Storyarts on-line writing workshop, Part 2

If you are new to the workshop please start at
 page 1.


Six Week Fantasy Sequence
 

Introduction:
 

This is not about those books with swords and dragons and costumed heros you see occupying entire shelves at Borders. I have something else in mind, and you might as well know it now as later.

Fantasy, as approached here, occurs in every genre, and has always been a significant element of literature. While it could easily be argued that realistic writing (in fiction) is a relatively recent innovation, fantasy--in mythology, in folk tale, in dream--has always been an essential building block of story.

In these lessons, my emphasis is upon written stories of a certain length.  I hesitate to use the term "short story" because of its literary connotations, but short texts is what Storyarts is ultimately about. Novels and other book length works belong in another and more ambitious setting, and perhaps they are not the best place for inexperienced writers to begin.  The exercises presented here are meant for those who like to write, and are willing to learn while doing it.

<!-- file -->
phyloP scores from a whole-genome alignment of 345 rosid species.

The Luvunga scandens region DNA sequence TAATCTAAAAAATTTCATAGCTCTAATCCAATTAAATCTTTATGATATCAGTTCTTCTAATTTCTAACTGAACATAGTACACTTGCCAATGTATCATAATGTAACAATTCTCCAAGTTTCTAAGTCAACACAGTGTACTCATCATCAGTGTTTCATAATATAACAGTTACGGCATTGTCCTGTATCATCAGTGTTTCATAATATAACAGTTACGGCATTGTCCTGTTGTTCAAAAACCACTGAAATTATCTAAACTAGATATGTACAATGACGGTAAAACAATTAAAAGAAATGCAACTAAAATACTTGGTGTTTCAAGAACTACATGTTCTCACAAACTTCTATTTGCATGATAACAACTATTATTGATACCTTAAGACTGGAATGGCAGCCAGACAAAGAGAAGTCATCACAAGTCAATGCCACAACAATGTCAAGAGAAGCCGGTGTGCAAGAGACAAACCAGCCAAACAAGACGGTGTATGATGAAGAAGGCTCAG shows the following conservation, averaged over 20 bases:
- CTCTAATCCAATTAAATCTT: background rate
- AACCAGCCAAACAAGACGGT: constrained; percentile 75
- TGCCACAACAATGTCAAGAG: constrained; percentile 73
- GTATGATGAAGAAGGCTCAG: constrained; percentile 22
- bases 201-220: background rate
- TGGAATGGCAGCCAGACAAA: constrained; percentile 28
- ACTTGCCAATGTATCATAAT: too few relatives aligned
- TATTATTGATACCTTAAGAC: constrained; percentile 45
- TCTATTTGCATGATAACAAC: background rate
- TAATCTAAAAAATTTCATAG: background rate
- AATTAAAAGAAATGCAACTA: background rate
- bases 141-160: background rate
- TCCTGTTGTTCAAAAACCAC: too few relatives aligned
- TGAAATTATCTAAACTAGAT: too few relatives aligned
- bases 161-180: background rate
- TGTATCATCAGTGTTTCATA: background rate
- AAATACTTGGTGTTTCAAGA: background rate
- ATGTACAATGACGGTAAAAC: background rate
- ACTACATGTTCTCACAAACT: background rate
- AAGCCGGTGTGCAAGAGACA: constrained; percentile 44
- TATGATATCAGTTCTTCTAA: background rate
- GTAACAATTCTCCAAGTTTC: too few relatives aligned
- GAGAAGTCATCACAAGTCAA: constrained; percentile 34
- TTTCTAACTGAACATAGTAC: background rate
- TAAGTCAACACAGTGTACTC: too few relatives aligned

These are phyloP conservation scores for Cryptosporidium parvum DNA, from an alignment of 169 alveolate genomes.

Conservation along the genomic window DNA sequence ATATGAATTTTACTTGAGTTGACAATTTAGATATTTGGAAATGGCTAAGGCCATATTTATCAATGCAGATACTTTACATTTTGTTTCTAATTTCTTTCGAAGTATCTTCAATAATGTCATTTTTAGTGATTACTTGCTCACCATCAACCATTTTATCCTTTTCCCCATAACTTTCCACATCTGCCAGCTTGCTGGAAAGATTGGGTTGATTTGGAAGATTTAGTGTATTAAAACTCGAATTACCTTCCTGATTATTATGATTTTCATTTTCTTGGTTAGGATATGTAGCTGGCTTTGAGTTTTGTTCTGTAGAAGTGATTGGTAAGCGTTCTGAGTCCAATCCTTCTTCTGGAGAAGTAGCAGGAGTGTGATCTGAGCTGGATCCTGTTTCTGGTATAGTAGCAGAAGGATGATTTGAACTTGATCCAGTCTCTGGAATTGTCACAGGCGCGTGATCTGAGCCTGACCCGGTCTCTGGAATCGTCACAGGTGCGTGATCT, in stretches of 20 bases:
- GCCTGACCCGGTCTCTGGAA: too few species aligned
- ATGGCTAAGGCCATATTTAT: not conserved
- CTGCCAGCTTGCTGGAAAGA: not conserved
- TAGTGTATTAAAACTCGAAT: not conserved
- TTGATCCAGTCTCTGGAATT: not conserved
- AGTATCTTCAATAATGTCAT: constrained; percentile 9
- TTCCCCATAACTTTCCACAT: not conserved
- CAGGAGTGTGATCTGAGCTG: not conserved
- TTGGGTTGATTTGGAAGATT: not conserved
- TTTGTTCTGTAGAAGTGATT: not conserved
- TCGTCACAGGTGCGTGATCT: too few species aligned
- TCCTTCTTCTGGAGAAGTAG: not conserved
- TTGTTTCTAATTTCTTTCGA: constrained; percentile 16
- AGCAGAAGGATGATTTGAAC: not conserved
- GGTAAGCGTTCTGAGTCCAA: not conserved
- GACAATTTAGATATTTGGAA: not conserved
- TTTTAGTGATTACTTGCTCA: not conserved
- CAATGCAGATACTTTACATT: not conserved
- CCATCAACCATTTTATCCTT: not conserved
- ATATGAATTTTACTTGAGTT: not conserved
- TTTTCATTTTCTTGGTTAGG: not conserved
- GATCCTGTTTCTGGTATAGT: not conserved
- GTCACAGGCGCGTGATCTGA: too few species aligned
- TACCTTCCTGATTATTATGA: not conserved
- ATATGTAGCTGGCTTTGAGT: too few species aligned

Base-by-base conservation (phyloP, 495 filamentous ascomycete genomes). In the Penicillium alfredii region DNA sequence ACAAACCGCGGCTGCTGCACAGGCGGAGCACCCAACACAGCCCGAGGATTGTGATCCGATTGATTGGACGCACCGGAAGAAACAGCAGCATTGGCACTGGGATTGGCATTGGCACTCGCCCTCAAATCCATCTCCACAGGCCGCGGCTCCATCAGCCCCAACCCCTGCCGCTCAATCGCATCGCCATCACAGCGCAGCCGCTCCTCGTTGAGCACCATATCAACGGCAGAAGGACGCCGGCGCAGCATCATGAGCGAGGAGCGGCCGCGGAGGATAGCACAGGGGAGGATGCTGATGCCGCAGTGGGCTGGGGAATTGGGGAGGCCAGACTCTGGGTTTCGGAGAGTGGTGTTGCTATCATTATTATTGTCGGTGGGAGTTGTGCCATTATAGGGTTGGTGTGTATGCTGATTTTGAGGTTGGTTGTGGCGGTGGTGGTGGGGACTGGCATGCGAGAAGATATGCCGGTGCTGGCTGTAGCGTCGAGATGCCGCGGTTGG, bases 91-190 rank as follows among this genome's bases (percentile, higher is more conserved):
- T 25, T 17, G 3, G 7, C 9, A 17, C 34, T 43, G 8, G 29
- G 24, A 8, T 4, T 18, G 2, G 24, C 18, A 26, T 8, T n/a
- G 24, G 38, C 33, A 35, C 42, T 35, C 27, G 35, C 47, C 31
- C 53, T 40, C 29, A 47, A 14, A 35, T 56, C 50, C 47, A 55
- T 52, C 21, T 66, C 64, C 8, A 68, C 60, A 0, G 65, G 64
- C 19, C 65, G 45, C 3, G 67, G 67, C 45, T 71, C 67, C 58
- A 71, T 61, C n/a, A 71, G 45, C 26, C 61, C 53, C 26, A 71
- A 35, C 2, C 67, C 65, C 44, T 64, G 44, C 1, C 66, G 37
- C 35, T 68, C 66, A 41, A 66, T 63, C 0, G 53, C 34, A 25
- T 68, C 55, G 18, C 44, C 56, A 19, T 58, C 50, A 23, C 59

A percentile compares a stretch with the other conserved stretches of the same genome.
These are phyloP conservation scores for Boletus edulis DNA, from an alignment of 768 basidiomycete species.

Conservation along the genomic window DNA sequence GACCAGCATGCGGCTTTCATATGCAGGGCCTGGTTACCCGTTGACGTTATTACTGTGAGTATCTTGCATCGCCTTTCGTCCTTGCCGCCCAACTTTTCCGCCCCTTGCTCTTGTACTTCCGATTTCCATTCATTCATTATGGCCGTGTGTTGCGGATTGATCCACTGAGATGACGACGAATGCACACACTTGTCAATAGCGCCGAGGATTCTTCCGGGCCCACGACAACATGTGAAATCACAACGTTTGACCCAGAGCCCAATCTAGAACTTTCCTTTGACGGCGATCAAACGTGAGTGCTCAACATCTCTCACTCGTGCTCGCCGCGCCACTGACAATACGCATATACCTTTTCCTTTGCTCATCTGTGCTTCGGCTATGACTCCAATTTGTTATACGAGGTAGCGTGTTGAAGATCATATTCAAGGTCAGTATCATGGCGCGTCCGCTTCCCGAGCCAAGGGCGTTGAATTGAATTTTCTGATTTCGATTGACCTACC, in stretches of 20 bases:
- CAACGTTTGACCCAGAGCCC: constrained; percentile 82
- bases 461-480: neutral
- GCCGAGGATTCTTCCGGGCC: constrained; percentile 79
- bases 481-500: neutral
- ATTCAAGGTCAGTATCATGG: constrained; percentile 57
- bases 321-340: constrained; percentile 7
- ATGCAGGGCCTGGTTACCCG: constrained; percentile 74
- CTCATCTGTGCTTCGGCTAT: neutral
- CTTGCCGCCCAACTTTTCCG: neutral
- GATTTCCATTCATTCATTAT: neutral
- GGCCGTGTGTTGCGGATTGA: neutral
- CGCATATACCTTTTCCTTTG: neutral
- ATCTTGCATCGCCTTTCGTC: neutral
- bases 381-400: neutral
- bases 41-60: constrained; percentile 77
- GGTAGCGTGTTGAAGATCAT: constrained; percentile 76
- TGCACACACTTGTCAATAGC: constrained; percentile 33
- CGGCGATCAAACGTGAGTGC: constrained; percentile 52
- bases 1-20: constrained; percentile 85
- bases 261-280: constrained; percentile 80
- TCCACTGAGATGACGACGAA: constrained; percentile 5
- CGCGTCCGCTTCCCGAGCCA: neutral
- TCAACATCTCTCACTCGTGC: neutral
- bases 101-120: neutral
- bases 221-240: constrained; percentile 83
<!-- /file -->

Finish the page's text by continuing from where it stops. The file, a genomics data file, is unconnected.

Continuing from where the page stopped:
Now for the first week's lesson.
 
 

Dream and the Imagination







In the first six week sequence of this workshop, there is a Page devoted to the dream. Even if you have already done this, click here, DREAM ,  and examine the exercises again.   Be sure to read the opening remarks. Then return to Page 13.

Now do the "warmup" exercises, as listed below.

 Warm-ups. 

For dreamers:  An object you saw in a dream.
For non-dreamers:  An object that has a dream like quality. 

For dreamers:  A dream that repeats itself.
For non-dreamers:  A dreamlike experience that repeats itself. 

For dreamers:  A dream that occurred only once.
For non-dreamers:  A dreamlike experience that occurred only once. 

Clearly, dreamers have the advantage here since they, should they wish, can both sets of warm-up exercises. 

How to do it.  If the images are fragmented, write them that way.  Use the first person, present tense if at all possible.  Write the whole dream/image and stop when it stops.  No need to say "And then I woke up." 

Let me make this very clear, by dream I mean a genuine night time dream, not a day dream, not the "dream" you have of someday becoming a famous writer.  Only real dreams and really dreamlike experiences, please.  Write as well as you can, but do not get bogged down.  Save your greatest energy for the exercise which follows.

 NEXT!